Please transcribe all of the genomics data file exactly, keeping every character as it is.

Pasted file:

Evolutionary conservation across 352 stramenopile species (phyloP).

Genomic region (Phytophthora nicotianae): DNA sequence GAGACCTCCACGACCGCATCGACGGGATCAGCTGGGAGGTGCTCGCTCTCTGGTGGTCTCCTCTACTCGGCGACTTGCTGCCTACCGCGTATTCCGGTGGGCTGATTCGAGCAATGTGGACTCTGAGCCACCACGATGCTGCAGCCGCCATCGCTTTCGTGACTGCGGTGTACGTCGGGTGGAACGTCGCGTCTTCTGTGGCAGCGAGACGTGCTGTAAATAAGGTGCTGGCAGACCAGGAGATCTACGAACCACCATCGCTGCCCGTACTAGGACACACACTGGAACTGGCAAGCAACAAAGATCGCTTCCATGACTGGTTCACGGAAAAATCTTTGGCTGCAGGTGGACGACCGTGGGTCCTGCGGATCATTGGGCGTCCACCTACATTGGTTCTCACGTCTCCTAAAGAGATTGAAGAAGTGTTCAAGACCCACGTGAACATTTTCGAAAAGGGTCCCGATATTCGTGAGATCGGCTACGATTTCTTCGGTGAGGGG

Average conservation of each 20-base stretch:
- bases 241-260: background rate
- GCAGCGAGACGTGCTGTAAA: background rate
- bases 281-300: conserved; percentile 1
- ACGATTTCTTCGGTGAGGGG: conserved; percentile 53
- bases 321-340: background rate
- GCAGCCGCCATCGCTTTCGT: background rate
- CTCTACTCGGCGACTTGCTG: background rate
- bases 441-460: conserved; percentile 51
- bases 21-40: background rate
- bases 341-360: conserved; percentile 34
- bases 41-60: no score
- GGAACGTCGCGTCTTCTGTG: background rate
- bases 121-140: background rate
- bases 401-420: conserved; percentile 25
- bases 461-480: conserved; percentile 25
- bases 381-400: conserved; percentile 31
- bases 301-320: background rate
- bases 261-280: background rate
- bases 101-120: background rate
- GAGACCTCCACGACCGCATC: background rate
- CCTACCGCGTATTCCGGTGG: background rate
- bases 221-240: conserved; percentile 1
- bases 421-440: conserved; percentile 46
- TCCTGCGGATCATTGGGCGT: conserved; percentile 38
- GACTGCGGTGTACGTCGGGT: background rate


Evolutionary conservation across 352 stramenopile species (phyloP).

Genomic region (Phytophthora nicotianae): DNA sequence GAGACCTCCACGACCGCATCGACGGGATCAGCTGGGAGGTGCTCGCTCTCTGGTGGTCTCCTCTACTCGGCGACTTGCTGCCTACCGCGTATTCCGGTGGGCTGATTCGAGCAATGTGGACTCTGAGCCACCACGATGCTGCAGCCGCCATCGCTTTCGTGACTGCGGTGTACGTCGGGTGGAACGTCGCGTCTTCTGTGGCAGCGAGACGTGCTGTAAATAAGGTGCTGGCAGACCAGGAGATCTACGAACCACCATCGCTGCCCGTACTAGGACACACACTGGAACTGGCAAGCAACAAAGATCGCTTCCATGACTGGTTCACGGAAAAATCTTTGGCTGCAGGTGGACGACCGTGGGTCCTGCGGATCATTGGGCGTCCACCTACATTGGTTCTCACGTCTCCTAAAGAGATTGAAGAAGTGTTCAAGACCCACGTGAACATTTTCGAAAAGGGTCCCGATATTCGTGAGATCGGCTACGATTTCTTCGGTGAGGGG

Average conservation of each 20-base stretch:
- bases 241-260: background rate
- GCAGCGAGACGTGCTGTAAA: background rate
- bases 281-300: conserved; percentile 1
- ACGATTTCTTCGGTGAGGGG: conserved; percentile 53
- bases 321-340: background rate
- GCAGCCGCCATCGCTTTCGT: background rate
- CTCTACTCGGCGACTTGCTG: background rate
- bases 441-460: conserved; percentile 51
- bases 21-40: background rate
- bases 341-360: conserved; percentile 34
- bases 41-60: no score
- GGAACGTCGCGTCTTCTGTG: background rate
- bases 121-140: background rate
- bases 401-420: conserved; percentile 25
- bases 461-480: conserved; percentile 25
- bases 381-400: conserved; percentile 31
- bases 301-320: background rate
- bases 261-280: background rate
- bases 101-120: background rate
- GAGACCTCCACGACCGCATC: background rate
- CCTACCGCGTATTCCGGTGG: background rate
- bases 221-240: conserved; percentile 1
- bases 421-440: conserved; percentile 46
- TCCTGCGGATCATTGGGCGT: conserved; percentile 38
- GACTGCGGTGTACGTCGGGT: background rate